The Speakeasy and Blind Pig

    A man kneeling on the pavement, next to a sign showing the way to a speakeasy, during the Prohibition in America. Photo by Hulton Archive/Getty Images
    A man kneeling on the pavement, next to a sign showing the way to a speakeasy, during the Prohibition in America.

    Hulton Archive / Getty Images

    The term speakeasy is said to come from bartenders telling patrons to “speak easy” when ordering so as not to be overheard. This started some 30 years before Prohibition. While speakeasies were often funded by organized crime and could be very elaborate and upscale, the "blind pig" was a dive for the less desirable drinker.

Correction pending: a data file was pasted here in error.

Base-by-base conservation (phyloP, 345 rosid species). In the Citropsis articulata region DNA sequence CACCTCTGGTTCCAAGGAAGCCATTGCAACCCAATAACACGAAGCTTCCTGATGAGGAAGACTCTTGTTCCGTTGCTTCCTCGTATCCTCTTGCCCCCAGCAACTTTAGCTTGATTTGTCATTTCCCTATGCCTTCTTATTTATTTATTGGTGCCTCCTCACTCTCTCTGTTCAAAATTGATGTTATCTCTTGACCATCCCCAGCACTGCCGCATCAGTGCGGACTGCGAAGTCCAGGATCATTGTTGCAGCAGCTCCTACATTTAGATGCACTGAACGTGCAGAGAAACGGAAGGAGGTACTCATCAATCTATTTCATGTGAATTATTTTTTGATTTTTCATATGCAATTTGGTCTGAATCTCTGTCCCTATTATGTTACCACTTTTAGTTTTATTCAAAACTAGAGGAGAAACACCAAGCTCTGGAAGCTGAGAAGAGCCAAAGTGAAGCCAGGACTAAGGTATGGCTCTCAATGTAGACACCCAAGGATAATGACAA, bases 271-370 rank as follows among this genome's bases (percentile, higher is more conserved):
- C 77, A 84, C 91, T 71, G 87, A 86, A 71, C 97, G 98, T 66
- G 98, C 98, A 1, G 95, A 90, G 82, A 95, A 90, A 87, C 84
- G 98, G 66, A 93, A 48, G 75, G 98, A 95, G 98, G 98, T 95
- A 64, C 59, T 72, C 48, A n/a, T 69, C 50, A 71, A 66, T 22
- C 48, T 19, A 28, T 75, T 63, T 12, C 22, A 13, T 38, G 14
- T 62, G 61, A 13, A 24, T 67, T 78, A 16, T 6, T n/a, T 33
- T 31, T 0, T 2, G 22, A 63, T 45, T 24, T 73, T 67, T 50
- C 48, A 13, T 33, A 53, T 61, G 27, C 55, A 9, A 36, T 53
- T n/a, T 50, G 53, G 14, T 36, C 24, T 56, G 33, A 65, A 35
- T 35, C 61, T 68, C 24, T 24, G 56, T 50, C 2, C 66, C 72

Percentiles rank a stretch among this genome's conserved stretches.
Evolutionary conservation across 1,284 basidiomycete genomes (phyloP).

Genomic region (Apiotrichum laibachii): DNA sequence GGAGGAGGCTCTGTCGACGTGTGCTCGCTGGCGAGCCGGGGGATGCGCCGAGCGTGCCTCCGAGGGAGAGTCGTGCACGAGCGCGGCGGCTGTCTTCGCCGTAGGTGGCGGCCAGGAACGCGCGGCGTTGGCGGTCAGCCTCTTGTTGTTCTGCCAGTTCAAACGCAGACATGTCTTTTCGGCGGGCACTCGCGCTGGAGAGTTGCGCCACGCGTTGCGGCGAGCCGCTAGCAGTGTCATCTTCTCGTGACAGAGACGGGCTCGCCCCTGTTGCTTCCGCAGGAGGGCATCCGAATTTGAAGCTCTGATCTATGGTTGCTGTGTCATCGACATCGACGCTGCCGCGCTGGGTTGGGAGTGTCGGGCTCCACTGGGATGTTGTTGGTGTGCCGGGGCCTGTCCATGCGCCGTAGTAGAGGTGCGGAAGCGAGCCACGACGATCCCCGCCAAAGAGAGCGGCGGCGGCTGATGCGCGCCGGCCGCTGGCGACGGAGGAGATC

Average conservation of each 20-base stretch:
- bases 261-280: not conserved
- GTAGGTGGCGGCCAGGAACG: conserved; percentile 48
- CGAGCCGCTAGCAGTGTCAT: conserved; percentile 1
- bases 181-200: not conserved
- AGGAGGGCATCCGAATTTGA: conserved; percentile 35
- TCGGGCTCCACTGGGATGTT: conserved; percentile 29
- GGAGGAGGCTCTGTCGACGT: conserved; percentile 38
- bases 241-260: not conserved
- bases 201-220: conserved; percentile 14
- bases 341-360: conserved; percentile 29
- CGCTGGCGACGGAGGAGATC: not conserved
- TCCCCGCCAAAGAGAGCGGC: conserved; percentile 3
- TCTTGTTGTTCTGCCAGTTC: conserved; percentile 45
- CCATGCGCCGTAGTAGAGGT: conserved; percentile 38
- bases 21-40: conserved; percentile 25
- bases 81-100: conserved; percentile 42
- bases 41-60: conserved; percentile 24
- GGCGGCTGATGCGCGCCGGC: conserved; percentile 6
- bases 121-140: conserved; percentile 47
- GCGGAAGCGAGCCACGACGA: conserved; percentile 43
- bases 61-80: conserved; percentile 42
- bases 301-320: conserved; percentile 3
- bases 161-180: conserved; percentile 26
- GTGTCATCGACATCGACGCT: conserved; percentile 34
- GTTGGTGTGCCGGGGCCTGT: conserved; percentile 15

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  • 05 of 10

    The "Real McCoy"

    21st January 1922: A woman putting a hip flask, known as the ankle-flask, into her Russian boot which fastens at the ankle, one of the many ways people have found of avoiding the strict prohibition laws in America. Photo by Hulton Archive/Getty Images
    21st January 1922: A woman putting a hip flask, known as the ankle-flask, into her Russian boot which fastens at the ankle, one of the many ways people have found of avoiding the strict prohibition laws in America.

    Hulton Archive / Getty Images

    The term "The Real McCoy" came out of the Prohibition era. It is attributed to Captain William S. McCoy who facilitated most of the rum running via ships. He was known for his integrity and would never water down his imports, making his the "real" thing.